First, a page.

In that sense, you can classify them into:

Operating Income

They refer to the income that your business obtains for executing its mission objective, that is, what they pay you to sell a product or provide a service. For example, at a veterinarian, payments for consultations and surgeries would fall into this income category.

Non-Operating Income

They correspond to all the values ​​coming from activities other than those of the missionary object of your business. For example, dividends, commissions, rental income, financial returns, etc.

Remember that income is of a credit nature. Therefore, you should always record them in the “Credit” unless they require correcting an error or record adjustments at the end of the secretarial period, cases in which they will be of a “Debit” nature.


These are the disbursements of resources that your company makes for administration, marketing, research, financing and others necessary to put a product or service in a position to be sold or used.

Consequently, you can classify them into the following categories:

Administrative Operating Expenses

All disbursements related to the administrative tasks of your business belong to this category. For example, payments for payroll (except sales), rental of administrative facilities and transportation of merchandise.

Sales Operating Expenses

These are all disbursements related to the sales area, such as remuneration to salespeople and telephone bills used for telesales tasks.

Non-Operating Expenses

They refer to the disbursements made by your business to finance activities other than those of its mission objective, that is, for reasons that have nothing to do. With the regular operation of the company. For example, reorganization or expansion projects, fines to pay for the loss of a lawsuit or. What you must spend due to obsolescence of specific equipment.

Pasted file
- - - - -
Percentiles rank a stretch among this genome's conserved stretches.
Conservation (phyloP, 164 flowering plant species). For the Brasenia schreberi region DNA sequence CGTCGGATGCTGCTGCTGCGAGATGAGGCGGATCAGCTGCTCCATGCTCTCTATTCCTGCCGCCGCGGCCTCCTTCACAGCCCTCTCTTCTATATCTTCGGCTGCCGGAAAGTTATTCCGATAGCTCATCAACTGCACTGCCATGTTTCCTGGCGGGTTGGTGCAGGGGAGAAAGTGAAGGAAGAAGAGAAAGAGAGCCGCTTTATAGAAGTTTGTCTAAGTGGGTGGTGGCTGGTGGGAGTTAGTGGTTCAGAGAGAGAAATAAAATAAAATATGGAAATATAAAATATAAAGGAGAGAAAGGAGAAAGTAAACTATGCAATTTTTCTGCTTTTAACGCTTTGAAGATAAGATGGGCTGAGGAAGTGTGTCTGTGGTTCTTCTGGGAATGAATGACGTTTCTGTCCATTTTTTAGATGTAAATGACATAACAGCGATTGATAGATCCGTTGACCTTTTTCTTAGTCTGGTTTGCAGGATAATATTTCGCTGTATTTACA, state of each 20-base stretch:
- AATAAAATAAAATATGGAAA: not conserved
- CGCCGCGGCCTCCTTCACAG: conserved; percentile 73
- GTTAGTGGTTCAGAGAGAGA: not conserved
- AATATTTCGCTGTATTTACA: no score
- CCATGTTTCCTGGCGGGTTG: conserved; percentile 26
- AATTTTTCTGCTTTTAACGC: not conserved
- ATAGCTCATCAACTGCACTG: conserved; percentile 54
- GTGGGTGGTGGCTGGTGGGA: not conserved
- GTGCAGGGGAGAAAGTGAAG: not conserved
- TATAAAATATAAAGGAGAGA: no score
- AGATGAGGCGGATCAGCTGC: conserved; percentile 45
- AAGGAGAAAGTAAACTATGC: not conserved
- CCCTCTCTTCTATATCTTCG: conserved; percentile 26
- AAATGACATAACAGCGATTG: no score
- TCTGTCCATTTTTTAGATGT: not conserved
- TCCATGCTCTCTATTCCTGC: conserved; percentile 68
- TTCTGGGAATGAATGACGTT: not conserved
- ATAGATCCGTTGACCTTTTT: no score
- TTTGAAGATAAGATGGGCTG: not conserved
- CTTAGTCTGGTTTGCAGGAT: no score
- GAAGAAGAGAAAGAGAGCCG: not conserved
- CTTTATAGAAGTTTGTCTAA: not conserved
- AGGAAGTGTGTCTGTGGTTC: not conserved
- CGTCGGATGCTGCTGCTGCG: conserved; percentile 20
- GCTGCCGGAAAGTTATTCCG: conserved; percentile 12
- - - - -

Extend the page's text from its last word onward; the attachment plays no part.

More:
They should not be confused with expenses. The costs correspond to the disbursements of resources that your company makes to acquire, produce or offer a good or service from which you expect to obtain or obtain an income or economic benefit.

In any case, recording costs, expenses and income is to determine gross profit, net profit. Operating profit or profit before taxes. As is logical, the idea is that they present a positive balance, whose perfect percentage will depend on the industry to which your business belongs.

Explanatory notes

These are the clarifications that must appear at the end of any financial statement to clear up doubts and present details about the results of the report.

It point is quite important, since the true value of the income statement -as of any financial report. Lies in a deep analysis that allows us to fully understand the number and detect weaknesses and strengths in operational and non-operational activities.


An income statement or income and loss account is one of a company’s financial statements and shows. The company’s proceeds and expenses during a specific period. It indicates how the gains are transforme into the net income or net profit.